Although attitudes are improving towards the LGBTQ community in schools, there is still much needed room for improvement. In a report released on October 22nd by Gay, Lesbian, & Straight Education Network (GLSEN), statistics show 55% of LGBTQ students still feel unsafe at school because of their sexuality while 38% feel unsafe because of gender expression.
The harassment these students face is not just verbal. 74% of responders to the survey mentioned verbal harassment for their sexual orientation and 55% for their gender identity. Although the majority of harassment appears to be verbal, what’s also frightening is the amount of physical harassment that LGBTQ students still face. According to the survey, 36% of students were pushed or shoved, 16.5% were kicked or injured with a weapon, and 49% faced cyber bullying for their LGBTQ status. Although some students report these issues to school staff, 57% of students don’t. Even when incidents were reported to school staff, 62% of students said staff members took no action.
What proves to be working in integrating the LGBTQ community in schools are organizations like Gay-Straight Alliances (GSAs), and implementing anti-bullying policies. With positive support from teachers and the general school environment, more LGBTQ related content needs to be included in school curriculums.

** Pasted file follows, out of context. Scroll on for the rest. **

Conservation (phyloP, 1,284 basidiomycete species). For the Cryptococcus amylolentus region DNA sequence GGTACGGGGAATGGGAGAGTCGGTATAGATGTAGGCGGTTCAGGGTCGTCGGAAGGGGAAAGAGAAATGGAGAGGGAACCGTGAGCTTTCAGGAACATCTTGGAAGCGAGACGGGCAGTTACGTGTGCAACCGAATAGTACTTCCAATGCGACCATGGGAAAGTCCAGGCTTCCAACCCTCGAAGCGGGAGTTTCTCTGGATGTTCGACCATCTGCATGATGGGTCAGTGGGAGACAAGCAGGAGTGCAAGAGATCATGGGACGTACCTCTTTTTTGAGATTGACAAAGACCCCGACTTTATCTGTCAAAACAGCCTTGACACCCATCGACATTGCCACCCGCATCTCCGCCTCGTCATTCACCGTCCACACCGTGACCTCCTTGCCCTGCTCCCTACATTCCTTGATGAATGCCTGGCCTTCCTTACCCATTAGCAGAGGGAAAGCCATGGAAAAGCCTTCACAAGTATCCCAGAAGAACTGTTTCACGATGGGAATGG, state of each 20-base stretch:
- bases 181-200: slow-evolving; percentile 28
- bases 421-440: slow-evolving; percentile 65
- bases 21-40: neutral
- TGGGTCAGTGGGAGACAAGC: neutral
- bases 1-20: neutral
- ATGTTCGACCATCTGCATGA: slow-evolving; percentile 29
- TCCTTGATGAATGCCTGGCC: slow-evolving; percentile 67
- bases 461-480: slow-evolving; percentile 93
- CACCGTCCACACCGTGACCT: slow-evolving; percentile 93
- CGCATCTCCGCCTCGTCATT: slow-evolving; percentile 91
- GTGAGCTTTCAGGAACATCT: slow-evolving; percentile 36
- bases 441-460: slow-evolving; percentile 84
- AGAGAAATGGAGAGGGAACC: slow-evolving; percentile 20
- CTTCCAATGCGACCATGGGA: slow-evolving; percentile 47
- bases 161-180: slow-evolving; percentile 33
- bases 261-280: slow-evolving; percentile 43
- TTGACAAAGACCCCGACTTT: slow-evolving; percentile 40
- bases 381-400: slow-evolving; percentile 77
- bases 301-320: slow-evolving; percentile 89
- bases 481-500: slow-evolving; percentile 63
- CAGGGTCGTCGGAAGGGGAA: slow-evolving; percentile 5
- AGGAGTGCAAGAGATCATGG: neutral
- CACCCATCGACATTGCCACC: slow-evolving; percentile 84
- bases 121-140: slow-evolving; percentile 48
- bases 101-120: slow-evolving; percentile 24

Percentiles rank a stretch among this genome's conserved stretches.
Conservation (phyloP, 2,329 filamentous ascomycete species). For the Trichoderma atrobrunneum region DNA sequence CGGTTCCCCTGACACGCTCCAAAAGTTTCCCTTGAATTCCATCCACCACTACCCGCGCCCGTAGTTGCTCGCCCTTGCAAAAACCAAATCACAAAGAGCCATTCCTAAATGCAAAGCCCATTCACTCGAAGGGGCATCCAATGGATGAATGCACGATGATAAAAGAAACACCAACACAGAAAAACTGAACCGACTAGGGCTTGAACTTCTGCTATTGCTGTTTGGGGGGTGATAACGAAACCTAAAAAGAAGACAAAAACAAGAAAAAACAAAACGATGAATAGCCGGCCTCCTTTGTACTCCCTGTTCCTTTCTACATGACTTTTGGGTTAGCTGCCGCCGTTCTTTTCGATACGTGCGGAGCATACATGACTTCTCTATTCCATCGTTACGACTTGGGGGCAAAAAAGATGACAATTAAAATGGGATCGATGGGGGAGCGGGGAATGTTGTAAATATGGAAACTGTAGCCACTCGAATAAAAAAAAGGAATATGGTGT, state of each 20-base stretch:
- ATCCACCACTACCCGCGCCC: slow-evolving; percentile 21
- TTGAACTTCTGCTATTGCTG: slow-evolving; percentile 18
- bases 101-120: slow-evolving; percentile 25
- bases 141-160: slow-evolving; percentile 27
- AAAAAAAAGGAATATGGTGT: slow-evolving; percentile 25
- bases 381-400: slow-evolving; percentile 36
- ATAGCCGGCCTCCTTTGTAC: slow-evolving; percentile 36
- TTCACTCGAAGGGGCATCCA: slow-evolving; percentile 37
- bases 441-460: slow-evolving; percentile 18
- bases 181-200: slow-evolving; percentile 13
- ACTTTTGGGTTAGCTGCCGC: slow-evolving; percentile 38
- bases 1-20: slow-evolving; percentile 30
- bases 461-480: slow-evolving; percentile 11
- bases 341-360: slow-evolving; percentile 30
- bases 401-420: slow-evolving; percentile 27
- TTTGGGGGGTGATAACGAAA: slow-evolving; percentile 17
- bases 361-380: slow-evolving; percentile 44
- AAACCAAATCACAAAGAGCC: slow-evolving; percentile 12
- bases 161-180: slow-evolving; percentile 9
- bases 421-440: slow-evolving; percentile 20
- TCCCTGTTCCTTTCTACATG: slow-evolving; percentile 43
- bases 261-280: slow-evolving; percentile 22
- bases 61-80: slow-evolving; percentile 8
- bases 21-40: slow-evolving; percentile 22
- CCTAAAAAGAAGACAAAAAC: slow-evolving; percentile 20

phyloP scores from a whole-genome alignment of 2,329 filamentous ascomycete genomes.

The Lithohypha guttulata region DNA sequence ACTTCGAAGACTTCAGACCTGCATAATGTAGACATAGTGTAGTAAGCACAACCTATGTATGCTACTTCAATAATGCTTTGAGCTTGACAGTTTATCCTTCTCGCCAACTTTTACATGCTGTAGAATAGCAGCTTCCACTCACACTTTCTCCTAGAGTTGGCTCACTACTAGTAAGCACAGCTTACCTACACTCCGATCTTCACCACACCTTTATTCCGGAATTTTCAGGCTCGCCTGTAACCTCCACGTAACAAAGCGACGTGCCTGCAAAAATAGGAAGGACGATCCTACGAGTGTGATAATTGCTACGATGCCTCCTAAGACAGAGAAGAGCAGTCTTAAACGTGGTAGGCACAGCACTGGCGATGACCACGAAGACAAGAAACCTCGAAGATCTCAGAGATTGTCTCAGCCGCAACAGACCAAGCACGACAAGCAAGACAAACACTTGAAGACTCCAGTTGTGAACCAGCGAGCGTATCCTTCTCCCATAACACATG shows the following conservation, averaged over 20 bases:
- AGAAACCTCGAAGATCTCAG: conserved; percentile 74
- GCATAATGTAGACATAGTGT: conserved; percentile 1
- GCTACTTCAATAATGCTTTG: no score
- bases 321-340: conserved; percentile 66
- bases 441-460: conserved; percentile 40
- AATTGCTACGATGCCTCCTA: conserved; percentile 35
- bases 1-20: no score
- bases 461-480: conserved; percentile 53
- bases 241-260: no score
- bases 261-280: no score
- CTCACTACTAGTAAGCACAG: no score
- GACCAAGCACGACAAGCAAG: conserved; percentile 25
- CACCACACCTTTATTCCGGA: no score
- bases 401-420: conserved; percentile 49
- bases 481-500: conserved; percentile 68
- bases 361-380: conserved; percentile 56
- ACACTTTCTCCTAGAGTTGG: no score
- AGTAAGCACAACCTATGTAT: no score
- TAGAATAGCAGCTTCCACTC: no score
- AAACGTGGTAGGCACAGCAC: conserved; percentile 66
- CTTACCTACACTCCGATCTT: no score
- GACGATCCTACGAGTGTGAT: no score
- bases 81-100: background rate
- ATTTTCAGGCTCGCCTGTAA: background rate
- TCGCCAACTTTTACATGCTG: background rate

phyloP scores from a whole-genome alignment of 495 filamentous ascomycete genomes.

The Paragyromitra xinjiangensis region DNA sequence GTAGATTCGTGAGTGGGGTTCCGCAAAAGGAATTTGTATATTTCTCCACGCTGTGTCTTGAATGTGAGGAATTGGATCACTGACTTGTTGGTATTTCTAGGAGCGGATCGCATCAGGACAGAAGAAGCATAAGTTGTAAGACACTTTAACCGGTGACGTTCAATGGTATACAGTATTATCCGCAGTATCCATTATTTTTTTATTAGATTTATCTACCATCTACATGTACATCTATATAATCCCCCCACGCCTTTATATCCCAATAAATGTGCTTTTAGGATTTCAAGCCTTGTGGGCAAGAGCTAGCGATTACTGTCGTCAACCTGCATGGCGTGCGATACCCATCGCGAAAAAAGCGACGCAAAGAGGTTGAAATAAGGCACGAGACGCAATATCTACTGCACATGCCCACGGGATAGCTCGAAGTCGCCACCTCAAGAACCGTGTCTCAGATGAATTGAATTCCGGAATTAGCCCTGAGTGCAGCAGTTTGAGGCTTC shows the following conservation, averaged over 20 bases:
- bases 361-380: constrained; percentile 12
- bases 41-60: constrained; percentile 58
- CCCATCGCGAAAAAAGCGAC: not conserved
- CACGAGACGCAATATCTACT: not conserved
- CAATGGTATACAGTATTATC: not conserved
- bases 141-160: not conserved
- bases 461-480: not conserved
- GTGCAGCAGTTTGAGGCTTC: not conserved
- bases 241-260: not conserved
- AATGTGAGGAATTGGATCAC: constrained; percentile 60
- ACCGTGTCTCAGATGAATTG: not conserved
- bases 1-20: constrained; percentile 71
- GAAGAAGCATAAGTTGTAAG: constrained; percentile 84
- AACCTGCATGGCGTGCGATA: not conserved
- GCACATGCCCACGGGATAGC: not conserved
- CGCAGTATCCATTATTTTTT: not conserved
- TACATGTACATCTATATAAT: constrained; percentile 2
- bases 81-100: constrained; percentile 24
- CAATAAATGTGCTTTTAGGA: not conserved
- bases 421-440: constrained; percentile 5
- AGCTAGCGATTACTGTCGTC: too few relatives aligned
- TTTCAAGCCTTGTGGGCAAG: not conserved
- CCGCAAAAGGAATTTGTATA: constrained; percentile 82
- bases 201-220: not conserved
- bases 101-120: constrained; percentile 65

The problems with educational systems still prove to be true when we realize the ignorance of some students on the issue unless they’ve personally dealt with it or know someone who has. As a result of harassment, students have missed school to feel safer, and when they do attend they don’t perform as well. Mental health problems are also noted as a negative consequence to this harassment, including higher levels of depression.
Although the overall attitudes toward LGBTQ students in schools have improved over the past few years, there is still an evident problem with the ways LGBTQ is perceived and spoken about in schools. Seldom are LGBTQ issues and stories shared within the education system as part of the curriculum, further segregating LGBTQ people in schools. Although various clubs for support have been created since then, talking more about issues that affect LGBTQ students in the school curriculum is one step towards positive change. This single step could reduce the levels of abuse, bullying and ignorance towards LGBTQ youth.
As a result of this lack of representation of LGBTQ people in schools, GLSEN and StoryCorps collaborated to create Unheard Voices, a curriculum project for educators to use to incorporate LGBTQ history and issues into education programs. This step towards creating an LGBTQ inclusive curriculum helps to raise understanding and respect for all people in schools.
By including LGBTQ materials in schools, students will be able to recognize that everyone is equal and should be treated with respect. The gap that still remains with LGBTQ equality is slowly closing, but with extra steps one day we will able to ensure the safety and happiness of LGBTQ people in schools. Including LGBTQ content in our education system are important steps that need to be taken.